A consensus is developing that the new Liberal minority government needs to put the implementation of a national pharmacare program at the top of its to-do list.
“We need to stop studying this issue,” says Carleton University political economist Marc-Andre Gagnon. “This issue has been studied way more than it should have been. And it is very clear in terms of which model is the most efficient and this is universal pharmacare.
The NDP and Green Party included universal pharmacare in their platforms, with the Liberals committed to some sort of pharmacare but not neccessarily a universal, publicly funded program. The Conservatives said they would increase health spending but not implement a pharmacare program.
A recent report from the parliamentary budget officer said a universal program for prescription medications would save $4.2 billion from the estimated $28.5 billion spent annually on prescription drugs.
Another report from the Advisory Council on the Implementation of National Pharmacare released in June mapped out a national program that would cost taxpayers an estimated $15.3 billion in 2027.
Canada is the only industrialized country with universal medicare that does not provide coverage for medications, but those same medications are among the highest priced per capita in the world.
As a result, nearly 10 per cent of Canadians who don’t have private health coverage can’t afford the drugs prescribed to them and are having to choose between food and medication.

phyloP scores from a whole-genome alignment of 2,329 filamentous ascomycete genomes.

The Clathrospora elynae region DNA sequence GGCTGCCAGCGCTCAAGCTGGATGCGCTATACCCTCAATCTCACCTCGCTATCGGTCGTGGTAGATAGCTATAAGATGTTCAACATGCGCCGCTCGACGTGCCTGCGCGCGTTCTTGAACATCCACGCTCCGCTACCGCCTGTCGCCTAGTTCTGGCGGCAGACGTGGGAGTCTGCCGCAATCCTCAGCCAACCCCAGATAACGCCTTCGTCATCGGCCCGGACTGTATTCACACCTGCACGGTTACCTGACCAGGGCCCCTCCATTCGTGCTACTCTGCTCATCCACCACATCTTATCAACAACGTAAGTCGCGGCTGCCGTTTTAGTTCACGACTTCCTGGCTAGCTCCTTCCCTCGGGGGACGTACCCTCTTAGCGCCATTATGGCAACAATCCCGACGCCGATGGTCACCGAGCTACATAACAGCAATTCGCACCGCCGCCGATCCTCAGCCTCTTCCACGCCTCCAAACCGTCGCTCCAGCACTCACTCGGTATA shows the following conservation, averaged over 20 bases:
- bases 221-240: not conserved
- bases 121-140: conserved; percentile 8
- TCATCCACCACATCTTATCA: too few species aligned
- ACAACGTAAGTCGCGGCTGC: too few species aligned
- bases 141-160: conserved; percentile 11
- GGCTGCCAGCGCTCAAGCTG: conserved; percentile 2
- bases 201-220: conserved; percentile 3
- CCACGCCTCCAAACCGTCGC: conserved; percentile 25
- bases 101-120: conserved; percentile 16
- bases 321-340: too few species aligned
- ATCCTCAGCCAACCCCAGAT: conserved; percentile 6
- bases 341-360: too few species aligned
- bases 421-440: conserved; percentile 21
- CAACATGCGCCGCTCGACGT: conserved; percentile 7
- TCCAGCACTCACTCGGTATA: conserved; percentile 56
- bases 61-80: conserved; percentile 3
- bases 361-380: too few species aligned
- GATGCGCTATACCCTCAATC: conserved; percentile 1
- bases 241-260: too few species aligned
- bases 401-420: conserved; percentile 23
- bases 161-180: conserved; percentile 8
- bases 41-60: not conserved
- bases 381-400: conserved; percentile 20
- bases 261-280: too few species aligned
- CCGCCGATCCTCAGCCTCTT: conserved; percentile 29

Of the $28.5 billion spent on prescription drugs in Canada in 2015, 46 per cent came from public insurance plans, 37 per cent from private insurance, and 17 per cent (representing 4.7 million people) was paid by individuals.
Gagnon says Canada has a “fragmented system for drug coverage” that hinders its ability to negotiate lower rates with pharma companies.
He says there are two main issues contributing to higher prices. The first is that far too many new and expensive drugs have been introduced into the market that don’t offer anything different than the drugs already there. And secondly, each of the more than 100,000 private insurance plans in the country have to negotiate their own rates for pharmaceutical drugs. Gagnon says a national pharmacare plan would negotiate as one entity and buy in bulk.
The big policy question: dealing with 'gaps' in coverage or creating a universal, publicly funded program
Leader Jagmeet Singh announced Wednesday that his party’s first act when Parliament returns will be to introduce a private member’s bill to create a universal pharmacare system.
But while a majority of health policy experts support a universal program, there is no political consensus on this. In fact, the big policy question still to be decided is whether the new pharmacare plan will be a publicly funded, universal plan or a plan that covers only those that currently lack drug coverage.
The NDP's plan coming into the minority government is for a universal and comprehensive national pharmacare program to be fully implemented by April, 2020.